Intermission: Elizabeth: Full Throttle
The CGI Spanish Armada sinks into the CGI water. That's how this thing ends, or nearly so. Some cuts imply that Queen Elizabeth I (Cate Blanchett), unwigged, and therefore more thoughtful and somehow True, observes her country's victory from some sort of castle window, but not long before she seemed to be leading a CGI army on the southern coast of England, and in between she's found a lot of time to stand on her big map of Europe with her palms outstretched and all the royal fans turned on High. So I'm not sure where she actually is. I suspect that Elizabeth does not watch the Armada sink from her castle window, but that she telepathically absorbs their defeat as an Inner Message, in the same way Mariah banged out the words to "Reflections (Care Enough)" at her piano while her boyfriend, across town, wrote the music for the same song in Glitter. Elizabeth is Mariah, and Clive Owen, against every Newtonian law of Stardom Conservation, is somehow Max Beesley, swinging along riggings and diving into the green sea. A horse swims over top of him. Chagall, y'all. The movie has a bit more twisting and turning to do before it actually ends, with Elizabeth, the Virgin Queen, coddling a baby in her arms and fading into the glaring whiteness of failed irony. Then she stands on her map again and turns all the fans back on, but this time she fades to black. Some captions prove informative. I didn't write them down, because bringing along a notebook to Elizabeth: The Golden Age would be like bringing along a tape recorder to interview your dog. So, I can only paraphrase: The defeat of the Spanish Armada went down as one of the worst humiliations in Spanish naval history. Seems awfully qualified to me, in the manner of "the fall of the Bastille was one of the largest-scale destructions of a Parisian prison in French history." But there you go. Also: England, under Elizabeth's reign, entered a time of peace and prosperity. Which sounds an awful lot like...a golden age. Tristram Shandy-like, the movie ends just when it's caught itself up to its promised beginning, so perhaps, like Sterne's novel, Elizabeth: The Golden Age is a crafty metaphysical and rhetorical masterpiece, and its surface appearance as a jewel-toned, bovine, blender-edited, overdressed nightmare of a Wigstock festival is but a clever disguise.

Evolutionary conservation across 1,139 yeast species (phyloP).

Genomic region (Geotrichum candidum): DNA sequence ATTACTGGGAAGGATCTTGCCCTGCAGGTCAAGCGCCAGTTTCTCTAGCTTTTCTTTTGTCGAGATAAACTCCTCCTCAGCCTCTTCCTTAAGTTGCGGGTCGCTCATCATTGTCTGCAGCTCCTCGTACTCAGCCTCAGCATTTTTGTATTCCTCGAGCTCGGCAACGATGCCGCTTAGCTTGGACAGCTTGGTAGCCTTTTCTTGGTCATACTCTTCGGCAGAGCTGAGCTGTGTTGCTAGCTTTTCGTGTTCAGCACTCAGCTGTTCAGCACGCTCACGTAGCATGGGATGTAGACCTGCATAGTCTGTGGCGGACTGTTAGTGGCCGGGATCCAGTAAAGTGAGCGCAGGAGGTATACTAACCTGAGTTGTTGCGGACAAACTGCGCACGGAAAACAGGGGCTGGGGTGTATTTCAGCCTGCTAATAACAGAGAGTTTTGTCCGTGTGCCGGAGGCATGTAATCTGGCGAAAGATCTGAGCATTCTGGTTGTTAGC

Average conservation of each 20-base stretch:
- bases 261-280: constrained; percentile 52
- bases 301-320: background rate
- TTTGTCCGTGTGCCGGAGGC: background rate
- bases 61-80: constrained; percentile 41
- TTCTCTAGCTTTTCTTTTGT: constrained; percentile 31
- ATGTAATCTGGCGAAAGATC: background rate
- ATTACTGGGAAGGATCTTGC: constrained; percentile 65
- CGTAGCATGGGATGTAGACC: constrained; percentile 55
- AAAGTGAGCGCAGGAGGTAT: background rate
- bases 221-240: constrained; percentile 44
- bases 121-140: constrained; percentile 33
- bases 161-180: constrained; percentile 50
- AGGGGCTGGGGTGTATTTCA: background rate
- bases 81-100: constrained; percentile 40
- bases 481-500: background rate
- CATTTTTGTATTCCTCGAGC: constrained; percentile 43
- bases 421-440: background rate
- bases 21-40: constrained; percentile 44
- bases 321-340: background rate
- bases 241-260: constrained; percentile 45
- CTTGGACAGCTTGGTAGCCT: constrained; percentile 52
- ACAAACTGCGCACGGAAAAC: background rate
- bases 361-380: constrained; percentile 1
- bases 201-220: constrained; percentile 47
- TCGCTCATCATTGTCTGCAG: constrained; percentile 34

But no, I'm pretty sure that the movie is ridiculous, and that among its endless list of wrong choices and confused agendas, it simply adopted the wrong title. There's a lot of that going around, but let's be generous. Let's close our eyes, think of England, and even though we wouldn't know the first thing about directing or producing or picking the proper lens, and even though we weren't around to feed the composer his Ritalin or to remind Abbie Cornish that she isn't playing a stoner in this movie, let's help where we can and endow Elizabeth: The Golden Age with the title it deserves. I have several suggestions. Click here to read the rest...
Photo © 2007 Universal Pictures/Working Title Films